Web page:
Housing Benefit (Withholding of Payment) Bill

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Mr. James Clappison (Hertsmere): Mr. O'Hara, it is a pleasure to serve under your chairmanship on this fine and sunny morning. Such weather is uncharacteristic of recent experience.

I believe in making declarations at every possible opportunity and today I wish to declare that it seems that the parts of the Bill in which we are interested are to disappear. I want the Committee to proceed expeditiously. You have listed the amendments that have been tabled. We tabled amendments to the Bill as presented by the right hon. Member for Birkenhead (Mr. Field); the Government have tabled amendments that would, in effect, rewrite the Bill, and we have tabled amendments to those Government amendments.

Although amendment No. 1 has been tabled by Conservative Members, I shall not be moving or speaking to it, nor to amendments Nos. 1, 4, 2 and 3 and new clauses 1 and 2, which relate to the Bill in its original form. It is better to deal with matters that we shall be debating today, which are the Government amendments. I shall be speaking to the three amendments to the Government new clauses that stand in my name and that of the right hon. Member for Birkenhead. Those are described on the selection list as amendment P(a) to Government new clause 3, and amendments P(a) and P(b) to Government new clause 5. The more I read the selection list, the more it reminds me of algebra lessons at school. I shall now kick off.

The Chairman: Order. The hon. Gentleman has left us with a slight procedural difficulty. He has explained on which amendments he intends to concentrate, but we have the slight problem that, if amendment No. 1 is not moved, I cannot call it. I can call another.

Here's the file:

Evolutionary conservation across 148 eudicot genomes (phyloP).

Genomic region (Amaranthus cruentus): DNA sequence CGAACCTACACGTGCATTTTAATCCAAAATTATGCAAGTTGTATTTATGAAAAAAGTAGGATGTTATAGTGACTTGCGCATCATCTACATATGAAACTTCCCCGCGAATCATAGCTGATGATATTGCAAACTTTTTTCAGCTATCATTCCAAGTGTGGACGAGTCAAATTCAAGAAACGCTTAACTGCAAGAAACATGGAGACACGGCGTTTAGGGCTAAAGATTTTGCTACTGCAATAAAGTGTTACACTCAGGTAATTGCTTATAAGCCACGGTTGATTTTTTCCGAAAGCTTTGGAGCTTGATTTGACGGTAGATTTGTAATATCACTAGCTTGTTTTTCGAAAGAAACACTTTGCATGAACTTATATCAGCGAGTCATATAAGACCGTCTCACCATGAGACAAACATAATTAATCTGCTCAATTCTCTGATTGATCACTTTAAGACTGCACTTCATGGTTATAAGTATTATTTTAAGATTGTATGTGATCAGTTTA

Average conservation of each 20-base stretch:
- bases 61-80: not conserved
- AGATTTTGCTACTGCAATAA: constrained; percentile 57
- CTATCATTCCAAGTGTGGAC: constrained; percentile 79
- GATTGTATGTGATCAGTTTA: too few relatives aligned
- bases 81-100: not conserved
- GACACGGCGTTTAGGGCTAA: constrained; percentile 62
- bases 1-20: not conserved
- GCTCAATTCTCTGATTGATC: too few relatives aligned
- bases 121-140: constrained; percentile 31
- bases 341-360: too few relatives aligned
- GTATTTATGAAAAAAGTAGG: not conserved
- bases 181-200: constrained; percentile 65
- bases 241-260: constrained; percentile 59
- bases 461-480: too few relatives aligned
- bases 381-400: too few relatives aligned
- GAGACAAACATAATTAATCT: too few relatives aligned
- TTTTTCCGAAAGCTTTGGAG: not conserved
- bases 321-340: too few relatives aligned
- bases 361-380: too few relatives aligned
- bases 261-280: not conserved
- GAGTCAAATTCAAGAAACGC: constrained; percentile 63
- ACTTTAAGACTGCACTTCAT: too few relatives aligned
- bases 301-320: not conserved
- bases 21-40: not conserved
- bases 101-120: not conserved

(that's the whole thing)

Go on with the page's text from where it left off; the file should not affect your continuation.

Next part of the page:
Mr. Clappison: In that case, shall speak briefly to amendment No. 1.

Mr. Davey: On a point of order, Mr. O'Hara. I listened with interest to the hon. Member for Hertsmere (Mr. Clappison) and I, too, shall not speak to all the amendments that I tabled to the original clause 1. However, I shall speak to some of them because they raise general issues that need to be debated and have not been. The Minister's letter to you of Tuesday 9 July states:

    ''I hope that you will accept my apologies for this unavoidable delay''

in tabling amendments

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    ''and look sympathetically at any other amendments that will be consequently delayed.''

That suggests that the Government believe that they may need to table further amendments. I, too, believe that that is necessary. My intention in speaking to some of the amendments to the original clause 1 is to bring out some points that the Government must consider. They must table amendments to their own amendments to ensure that those points are dealt with in the Bill. I hope that that will be in order.

The Chairman: I take the point of order, but in fact that could have been dealt with in the hon. Gentleman's contribution.

Everyone is trying to be co-operative, and in that spirit of co-operation, we can overcome our little procedural difficulty. If amendment No. 1 were moved, we would be able to proceed with the debate. It can always be withdrawn later.

Mr. Clappison: Thank you for your guidance, Mr. O'Hara. I beg to move amendment No. 1. The Liberal Democrat spokesman must speak and make such points as he wants to make. The Bill is an important measure which will bring relief to many people who suffer from the problem of antisocial neighbours, and the hon. Gentleman must choose the course he wants to take. People who are affected by the problem will draw their own inferences.